Kangarilla Road 2008 Shiraz
$18.95 • McLaren Vale, South Australia • 89 points
Shiraz remains Australia’s signature red, but growing regionalism and single vineyard wines prove it is not a one-trick pony. Maritime McLaren Vale, virtually a suburb of Adelaide, makes the smoothest, juiciest examples. This has a fragrant nose of black cherry/blueberry, pepper, chocolate, and a touch of tobacco character. For drinking anytime. LCBO 212738.

St. Hallett 2008 Gamekeeper’s Shiraz Cabernet
$14.95 • Barossa, South Australia • 88 points
Barossa is perhaps the best-suited place on the planet for blending two of the world’s most noble grape varieties. This is full-bodied, creamy, and soft, with classic Barossa dark cherry/prune fruit and a cascade of menthol, chocolate, pepper, and clove nuances. A 2-D barcode on the neck tag leads you to the Lehmann website for more information. LCBO 212670.

Barwick Estates 2009 White Label Pinot Noir
$13.95 • Western Australia • 87 points
The label does not specify the Pemberton origin of most of the fruit, but this enclave deep in Australia’s cool southwest is worth watching. This is a bargain pinot with lifted sour cherry fruit, evergreen, gentle wood smoke, and clove. It lacks the finesse of more expensive brethren but packs authentic flavours well beyond its price. LCBO 215194.

WHITE

Cooralook 2008 Pinot Gris
$14.95 • Victoria • 90 points
Both light Italian-inspired pinot grigio and rich Alsatian pinot gris are hot in Australia right now, especially in cooler Victoria. From the latter camp, this pinot gris is rich, ripe, and complex (one-third aged in neutral oak for added texture), with ripe pineapple-apricot, honey, and wildflowers. It’s full-bodied, warm, and very spicy, with excellent length. LCBO 212712.

Xanadu Next of Kin 2009 Chardonnay
$14.95 • Margaret River, Western Australia • 89 points
Overblown, over-oaked Aussie chardonnay has taken a beating in the global market. The style is changing radically, and cool Margaret River leads a new generation; this is a bargain example. Expect toasted almond, pear, vanilla, and flecks of green cedar. It’s mid-weight, taut, zesty, and dry, with a very spicy, mouth-watering finish. Excellent length. LCBO 212647.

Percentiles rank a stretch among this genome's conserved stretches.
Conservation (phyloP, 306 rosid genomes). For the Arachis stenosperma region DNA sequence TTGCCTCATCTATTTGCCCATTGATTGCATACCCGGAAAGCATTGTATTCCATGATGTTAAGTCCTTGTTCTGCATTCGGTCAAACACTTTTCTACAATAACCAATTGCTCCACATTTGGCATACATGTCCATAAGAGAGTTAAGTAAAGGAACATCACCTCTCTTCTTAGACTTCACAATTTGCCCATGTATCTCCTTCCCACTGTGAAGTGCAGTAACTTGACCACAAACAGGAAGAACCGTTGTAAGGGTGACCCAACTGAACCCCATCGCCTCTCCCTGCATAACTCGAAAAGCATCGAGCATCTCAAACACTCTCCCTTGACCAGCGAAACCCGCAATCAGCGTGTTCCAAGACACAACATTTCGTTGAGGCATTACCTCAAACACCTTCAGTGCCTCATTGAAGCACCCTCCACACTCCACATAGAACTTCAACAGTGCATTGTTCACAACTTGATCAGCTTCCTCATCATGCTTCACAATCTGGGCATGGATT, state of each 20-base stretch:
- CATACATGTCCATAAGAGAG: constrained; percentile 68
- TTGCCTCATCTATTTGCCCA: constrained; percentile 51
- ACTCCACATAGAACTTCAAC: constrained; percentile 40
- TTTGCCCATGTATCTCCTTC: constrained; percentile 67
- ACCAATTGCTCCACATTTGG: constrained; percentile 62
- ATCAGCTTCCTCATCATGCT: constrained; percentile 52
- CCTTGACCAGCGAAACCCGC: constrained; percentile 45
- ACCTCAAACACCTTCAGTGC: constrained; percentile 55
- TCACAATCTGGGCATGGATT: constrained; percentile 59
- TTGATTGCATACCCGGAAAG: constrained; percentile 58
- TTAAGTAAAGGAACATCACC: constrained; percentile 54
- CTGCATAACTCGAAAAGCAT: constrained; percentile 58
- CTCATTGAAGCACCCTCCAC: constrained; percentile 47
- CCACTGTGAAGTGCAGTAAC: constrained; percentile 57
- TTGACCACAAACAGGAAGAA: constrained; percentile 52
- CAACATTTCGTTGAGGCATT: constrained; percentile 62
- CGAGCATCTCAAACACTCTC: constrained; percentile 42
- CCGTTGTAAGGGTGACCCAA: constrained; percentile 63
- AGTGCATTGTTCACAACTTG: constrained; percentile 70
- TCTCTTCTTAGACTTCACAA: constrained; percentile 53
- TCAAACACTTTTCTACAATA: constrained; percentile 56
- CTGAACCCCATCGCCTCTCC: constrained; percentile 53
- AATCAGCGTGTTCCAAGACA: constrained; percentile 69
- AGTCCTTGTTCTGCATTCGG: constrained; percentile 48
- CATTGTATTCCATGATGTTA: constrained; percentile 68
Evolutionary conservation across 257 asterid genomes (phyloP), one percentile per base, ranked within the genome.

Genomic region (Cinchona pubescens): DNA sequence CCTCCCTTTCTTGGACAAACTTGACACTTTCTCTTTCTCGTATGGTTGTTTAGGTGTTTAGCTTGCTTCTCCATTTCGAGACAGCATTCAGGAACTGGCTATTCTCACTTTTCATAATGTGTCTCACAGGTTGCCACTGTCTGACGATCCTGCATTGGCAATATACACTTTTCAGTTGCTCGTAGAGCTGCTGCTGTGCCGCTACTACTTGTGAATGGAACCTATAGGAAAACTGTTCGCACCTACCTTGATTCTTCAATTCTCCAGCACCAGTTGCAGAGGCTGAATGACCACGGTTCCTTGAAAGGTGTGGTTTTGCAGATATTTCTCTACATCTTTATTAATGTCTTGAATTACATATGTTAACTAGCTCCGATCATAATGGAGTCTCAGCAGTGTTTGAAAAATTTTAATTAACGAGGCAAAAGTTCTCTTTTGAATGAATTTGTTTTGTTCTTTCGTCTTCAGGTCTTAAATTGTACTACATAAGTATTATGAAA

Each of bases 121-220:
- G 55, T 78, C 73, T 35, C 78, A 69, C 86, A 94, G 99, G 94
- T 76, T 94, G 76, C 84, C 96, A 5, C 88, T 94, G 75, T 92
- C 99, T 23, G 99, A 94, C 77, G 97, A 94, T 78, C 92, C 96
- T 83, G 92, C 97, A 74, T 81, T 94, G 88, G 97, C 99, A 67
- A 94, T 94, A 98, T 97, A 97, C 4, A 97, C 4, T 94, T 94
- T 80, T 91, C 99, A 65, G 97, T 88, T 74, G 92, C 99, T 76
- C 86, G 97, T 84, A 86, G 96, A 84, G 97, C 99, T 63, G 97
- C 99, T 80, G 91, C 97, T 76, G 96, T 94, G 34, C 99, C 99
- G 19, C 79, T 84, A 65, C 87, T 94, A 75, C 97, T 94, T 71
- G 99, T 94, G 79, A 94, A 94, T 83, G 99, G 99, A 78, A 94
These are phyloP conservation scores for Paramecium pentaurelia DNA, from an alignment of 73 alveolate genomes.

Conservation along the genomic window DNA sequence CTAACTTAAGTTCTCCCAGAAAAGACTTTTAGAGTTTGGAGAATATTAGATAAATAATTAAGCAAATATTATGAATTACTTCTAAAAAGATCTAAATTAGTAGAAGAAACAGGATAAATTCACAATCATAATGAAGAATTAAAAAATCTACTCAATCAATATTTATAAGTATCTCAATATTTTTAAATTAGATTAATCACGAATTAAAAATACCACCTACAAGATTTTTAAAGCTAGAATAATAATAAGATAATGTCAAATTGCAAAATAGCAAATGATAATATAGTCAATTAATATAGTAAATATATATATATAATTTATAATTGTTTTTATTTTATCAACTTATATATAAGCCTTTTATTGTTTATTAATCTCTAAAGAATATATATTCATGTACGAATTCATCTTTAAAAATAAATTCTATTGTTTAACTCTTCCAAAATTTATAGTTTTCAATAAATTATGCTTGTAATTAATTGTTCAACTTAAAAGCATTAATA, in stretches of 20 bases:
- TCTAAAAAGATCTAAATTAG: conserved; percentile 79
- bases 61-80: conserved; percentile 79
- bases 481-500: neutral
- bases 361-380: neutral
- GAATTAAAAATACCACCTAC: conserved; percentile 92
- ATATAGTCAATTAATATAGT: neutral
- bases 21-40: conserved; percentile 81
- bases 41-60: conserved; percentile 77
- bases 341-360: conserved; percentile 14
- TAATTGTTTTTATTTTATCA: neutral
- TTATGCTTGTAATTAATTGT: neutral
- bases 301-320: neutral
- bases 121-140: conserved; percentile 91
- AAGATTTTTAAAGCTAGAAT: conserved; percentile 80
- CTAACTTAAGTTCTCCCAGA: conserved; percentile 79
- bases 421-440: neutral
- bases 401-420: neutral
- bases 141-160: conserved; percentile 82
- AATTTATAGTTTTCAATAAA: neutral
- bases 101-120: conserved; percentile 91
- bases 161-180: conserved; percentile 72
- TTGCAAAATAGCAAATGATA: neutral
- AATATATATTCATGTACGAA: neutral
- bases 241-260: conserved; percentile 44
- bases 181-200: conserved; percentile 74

Yalumba Y Series 2010 Riesling
$14.95 • South Australia • 89 points
German Lutheran settlers made riesling the most widely planted white grape in Barossa and neighbouring Eden Valley north of Adelaide. This is a full-bore style, with apricot, spearmint, and typical riesling petrol. It’s quite full-bodied, with a touch of sweetness, but the finish is dry, sparked by lime and minerality. LCBO 212753.

Devil’s Lair 2010 Fifth Leg Semillon Sauvignon
$15.95 • Margaret River, Western Australia • 88 points
Bordeaux-inspired semillon/sauvignon white blends are a signature of Margaret River south of Perth, where the Indian Ocean-cooled climate accentuates crisp, refreshing greenness not unlike New Zealand sauvignon. This has subtle lime, nettle, and passion fruit, as well, with good weight and richness. LCBO 212613.

The Insider 2010 White by Knappstein
$14.95 • Clare Valley, South Australia • 87 points
Tim Knappstein is the best-known winemaker in Clare — a unique, cooler region an hour north of Adelaide. The area is famed for riesling, which is combined here with aromatic gewürztraminer. Riesling dominates the palate, with intense lime, avocado, and mineral flavours softened just a bit by gewürz’s spice and melon fruit. It’s zesty and long on the finish. LCBO 212746.

TASTING NOTES: Ontario’s top chardonnays take Manhattan


By David Lawrason

In an office tower above Times Square this past spring, a wide-ranging selection of Canadian chardonnays was poured for the assembled wine press and pundits of New York City. It was all part of a promotional expedition by Canadian vintners called Seriously Cool, the follow-up to a similar exercise in 2010 at the London Wine Fair, where our wines were a hit with surprised Brits who were barely aware that Ontario made chardonnay, let alone top-notch wines that resemble white burgundy.